Beijing: Rare murals dating back at least 1,100 years and unearthed from various tombs, were thrown open Monday to public viewing for the first time in Xi`an, capital of China`s Shaanxi province.
It`s the first-ever exhibition of the Tang Dynasty (618 - 907) murals at Shaanxi History Museum, displaying 97 pieces of rare murals found in tombs of imperial family members, including princes and princesses, said the museum`s curator Cheng Jianzheng.
The museum houses over 1,500 square metres of Tang Dynasty murals unearthed from 20 tombs, Xinhua reported Monday.
These murals were painted on walls of imperial palaces, residences of aristocrats, temples, grottoes and tombs in ancient China.
All the exhibition facilities have been imported from Italy, which ensures the murals are well protected from harmful gas, dust and human damage.
While most murals in tombs and underground grottoes were found well-preserved, many others, painted in wood-and-earth structures on the ground, had either perished with the buildings themselves or been eroded by the changing temperature and moisture, Cheng said.
To ensure quality preservation of the murals, they are being displayed in a temperature-and-moisture-controlled environment, Cheng said.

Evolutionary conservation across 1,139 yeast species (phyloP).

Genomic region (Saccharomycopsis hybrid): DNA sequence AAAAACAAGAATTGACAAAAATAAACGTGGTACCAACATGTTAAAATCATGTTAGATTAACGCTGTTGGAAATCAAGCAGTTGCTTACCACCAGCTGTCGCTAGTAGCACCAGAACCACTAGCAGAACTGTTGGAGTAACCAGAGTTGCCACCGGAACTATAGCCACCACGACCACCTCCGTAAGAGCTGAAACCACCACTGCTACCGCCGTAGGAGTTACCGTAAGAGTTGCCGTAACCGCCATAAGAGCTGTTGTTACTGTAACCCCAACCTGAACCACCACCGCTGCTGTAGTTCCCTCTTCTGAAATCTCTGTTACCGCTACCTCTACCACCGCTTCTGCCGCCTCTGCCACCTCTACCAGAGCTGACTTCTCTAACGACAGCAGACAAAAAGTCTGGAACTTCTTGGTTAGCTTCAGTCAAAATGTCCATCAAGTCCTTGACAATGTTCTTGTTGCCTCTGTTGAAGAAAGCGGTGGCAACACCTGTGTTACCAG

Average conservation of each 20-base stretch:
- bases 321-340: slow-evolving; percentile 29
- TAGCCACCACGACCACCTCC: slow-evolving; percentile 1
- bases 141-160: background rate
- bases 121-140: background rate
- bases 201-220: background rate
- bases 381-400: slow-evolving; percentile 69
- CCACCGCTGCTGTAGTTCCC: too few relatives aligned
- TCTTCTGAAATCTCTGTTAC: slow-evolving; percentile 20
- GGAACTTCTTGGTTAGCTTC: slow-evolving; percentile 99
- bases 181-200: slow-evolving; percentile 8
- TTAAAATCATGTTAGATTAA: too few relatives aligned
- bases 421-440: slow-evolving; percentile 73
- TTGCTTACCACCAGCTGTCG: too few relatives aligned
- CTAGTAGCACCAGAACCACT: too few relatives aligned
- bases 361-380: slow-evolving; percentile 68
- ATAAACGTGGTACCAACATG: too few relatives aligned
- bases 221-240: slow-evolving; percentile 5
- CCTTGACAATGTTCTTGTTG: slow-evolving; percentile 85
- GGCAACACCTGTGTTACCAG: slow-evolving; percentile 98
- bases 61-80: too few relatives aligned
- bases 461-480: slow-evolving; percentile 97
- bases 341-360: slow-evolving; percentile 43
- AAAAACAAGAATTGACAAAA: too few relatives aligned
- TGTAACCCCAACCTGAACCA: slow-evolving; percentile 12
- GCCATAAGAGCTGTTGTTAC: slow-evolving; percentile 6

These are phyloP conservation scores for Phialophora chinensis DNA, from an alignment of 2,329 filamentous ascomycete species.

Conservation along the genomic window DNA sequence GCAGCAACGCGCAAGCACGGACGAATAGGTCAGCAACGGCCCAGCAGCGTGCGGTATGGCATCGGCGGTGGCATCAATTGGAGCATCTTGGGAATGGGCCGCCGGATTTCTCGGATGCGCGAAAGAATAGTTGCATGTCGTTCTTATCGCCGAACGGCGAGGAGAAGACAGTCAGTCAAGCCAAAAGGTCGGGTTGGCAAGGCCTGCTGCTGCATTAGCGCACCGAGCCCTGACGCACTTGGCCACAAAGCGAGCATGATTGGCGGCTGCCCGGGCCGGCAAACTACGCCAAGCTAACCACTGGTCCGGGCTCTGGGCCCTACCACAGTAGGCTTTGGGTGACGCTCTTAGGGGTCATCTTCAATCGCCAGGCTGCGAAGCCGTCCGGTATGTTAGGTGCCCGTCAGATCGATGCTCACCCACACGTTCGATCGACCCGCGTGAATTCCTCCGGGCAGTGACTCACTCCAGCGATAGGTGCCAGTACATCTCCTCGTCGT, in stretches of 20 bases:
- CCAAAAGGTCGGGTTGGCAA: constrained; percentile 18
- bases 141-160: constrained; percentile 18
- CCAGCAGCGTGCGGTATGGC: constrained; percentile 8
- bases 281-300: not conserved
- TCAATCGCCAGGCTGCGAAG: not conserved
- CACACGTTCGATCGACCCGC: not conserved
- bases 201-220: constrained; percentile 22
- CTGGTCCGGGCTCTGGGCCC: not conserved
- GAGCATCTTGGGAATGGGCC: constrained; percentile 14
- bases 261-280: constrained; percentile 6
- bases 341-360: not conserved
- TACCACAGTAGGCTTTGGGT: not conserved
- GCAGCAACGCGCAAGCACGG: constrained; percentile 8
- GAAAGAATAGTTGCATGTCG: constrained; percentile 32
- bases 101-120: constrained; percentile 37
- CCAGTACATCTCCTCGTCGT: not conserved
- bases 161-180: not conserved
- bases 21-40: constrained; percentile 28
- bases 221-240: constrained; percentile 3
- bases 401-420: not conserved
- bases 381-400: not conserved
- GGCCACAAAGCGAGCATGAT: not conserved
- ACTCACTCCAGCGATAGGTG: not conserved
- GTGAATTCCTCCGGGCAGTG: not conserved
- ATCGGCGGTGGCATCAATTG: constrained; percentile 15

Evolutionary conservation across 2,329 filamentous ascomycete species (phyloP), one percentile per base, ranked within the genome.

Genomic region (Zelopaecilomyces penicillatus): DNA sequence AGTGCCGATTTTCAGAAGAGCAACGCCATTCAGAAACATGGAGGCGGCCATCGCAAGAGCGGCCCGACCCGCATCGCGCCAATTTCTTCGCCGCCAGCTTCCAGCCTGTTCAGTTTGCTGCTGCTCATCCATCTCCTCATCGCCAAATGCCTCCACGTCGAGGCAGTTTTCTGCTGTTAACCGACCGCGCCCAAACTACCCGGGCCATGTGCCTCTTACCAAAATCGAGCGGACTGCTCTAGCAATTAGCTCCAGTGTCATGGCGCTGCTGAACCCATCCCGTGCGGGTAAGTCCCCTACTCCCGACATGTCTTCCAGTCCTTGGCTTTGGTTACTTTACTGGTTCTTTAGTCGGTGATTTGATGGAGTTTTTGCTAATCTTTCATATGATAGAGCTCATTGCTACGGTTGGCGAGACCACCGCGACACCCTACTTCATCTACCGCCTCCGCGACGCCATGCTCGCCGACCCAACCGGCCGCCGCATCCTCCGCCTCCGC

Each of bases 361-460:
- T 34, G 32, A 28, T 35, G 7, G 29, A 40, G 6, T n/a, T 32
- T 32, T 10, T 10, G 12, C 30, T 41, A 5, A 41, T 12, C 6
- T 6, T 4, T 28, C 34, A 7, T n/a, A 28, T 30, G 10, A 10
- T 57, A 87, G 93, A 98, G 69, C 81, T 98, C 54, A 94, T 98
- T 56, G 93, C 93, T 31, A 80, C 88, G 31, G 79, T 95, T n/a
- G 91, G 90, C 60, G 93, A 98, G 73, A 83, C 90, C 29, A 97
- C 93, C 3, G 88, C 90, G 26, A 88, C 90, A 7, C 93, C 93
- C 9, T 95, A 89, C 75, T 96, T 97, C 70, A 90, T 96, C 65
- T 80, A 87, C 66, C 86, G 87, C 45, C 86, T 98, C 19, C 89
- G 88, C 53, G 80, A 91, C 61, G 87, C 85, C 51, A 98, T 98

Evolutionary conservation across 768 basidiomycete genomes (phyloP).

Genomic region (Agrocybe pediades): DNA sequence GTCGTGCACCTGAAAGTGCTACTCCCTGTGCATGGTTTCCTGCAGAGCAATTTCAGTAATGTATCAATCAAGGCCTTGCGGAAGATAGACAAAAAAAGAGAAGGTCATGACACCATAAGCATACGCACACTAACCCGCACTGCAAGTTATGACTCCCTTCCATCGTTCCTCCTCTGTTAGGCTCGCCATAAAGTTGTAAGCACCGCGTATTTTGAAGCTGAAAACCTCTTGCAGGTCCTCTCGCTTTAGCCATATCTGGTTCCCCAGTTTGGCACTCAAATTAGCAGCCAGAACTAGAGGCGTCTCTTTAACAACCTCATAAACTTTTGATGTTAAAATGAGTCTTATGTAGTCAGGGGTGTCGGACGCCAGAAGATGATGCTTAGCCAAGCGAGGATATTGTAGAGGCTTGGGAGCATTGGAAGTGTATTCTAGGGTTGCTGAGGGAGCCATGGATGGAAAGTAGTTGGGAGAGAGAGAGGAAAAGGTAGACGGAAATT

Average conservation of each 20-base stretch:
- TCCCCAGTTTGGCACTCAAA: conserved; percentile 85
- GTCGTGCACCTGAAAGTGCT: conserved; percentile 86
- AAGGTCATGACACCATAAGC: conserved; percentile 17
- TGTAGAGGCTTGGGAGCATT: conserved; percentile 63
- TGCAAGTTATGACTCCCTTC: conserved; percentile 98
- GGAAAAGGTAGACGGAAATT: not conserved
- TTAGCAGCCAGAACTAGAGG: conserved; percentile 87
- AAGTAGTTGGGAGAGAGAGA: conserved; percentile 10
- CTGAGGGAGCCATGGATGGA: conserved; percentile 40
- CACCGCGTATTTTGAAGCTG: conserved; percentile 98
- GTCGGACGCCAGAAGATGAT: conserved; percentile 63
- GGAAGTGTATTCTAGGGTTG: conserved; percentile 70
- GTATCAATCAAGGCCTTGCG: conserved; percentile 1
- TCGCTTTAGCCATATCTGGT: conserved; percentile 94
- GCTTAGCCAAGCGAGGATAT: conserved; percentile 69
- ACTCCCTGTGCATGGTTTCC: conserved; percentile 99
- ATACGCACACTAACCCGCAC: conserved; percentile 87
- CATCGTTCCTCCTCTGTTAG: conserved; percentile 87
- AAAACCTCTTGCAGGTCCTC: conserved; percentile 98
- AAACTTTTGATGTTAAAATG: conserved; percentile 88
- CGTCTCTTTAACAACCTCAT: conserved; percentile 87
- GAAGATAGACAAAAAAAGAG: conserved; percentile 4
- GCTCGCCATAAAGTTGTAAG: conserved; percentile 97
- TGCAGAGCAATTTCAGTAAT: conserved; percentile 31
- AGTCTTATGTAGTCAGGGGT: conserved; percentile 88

Archaeologists say most of the murals unearthed from tomb chambers portrayed scenes of the tomb owners` daily life and were buried with the dead as important funeral offerings.
As only the rich and powerful had murals in their tomb chambers, most of the works portray maids, officers and officials. Many feature hunting, dancing and sporting scenes that represented lifestyles of the upper class.
All the murals were unearthed near Xi`an, which was capital for 13 dynasties and the starting point for caravans that travelled along the Silk Road from China to Central and West Asia. This is why foreigners often appear in Tang Dynasty murals, said Cheng.
The 4,200 sq metre exhibition hall is a Sino-Italian project supported by the Italian government and the government of Shaanxi province.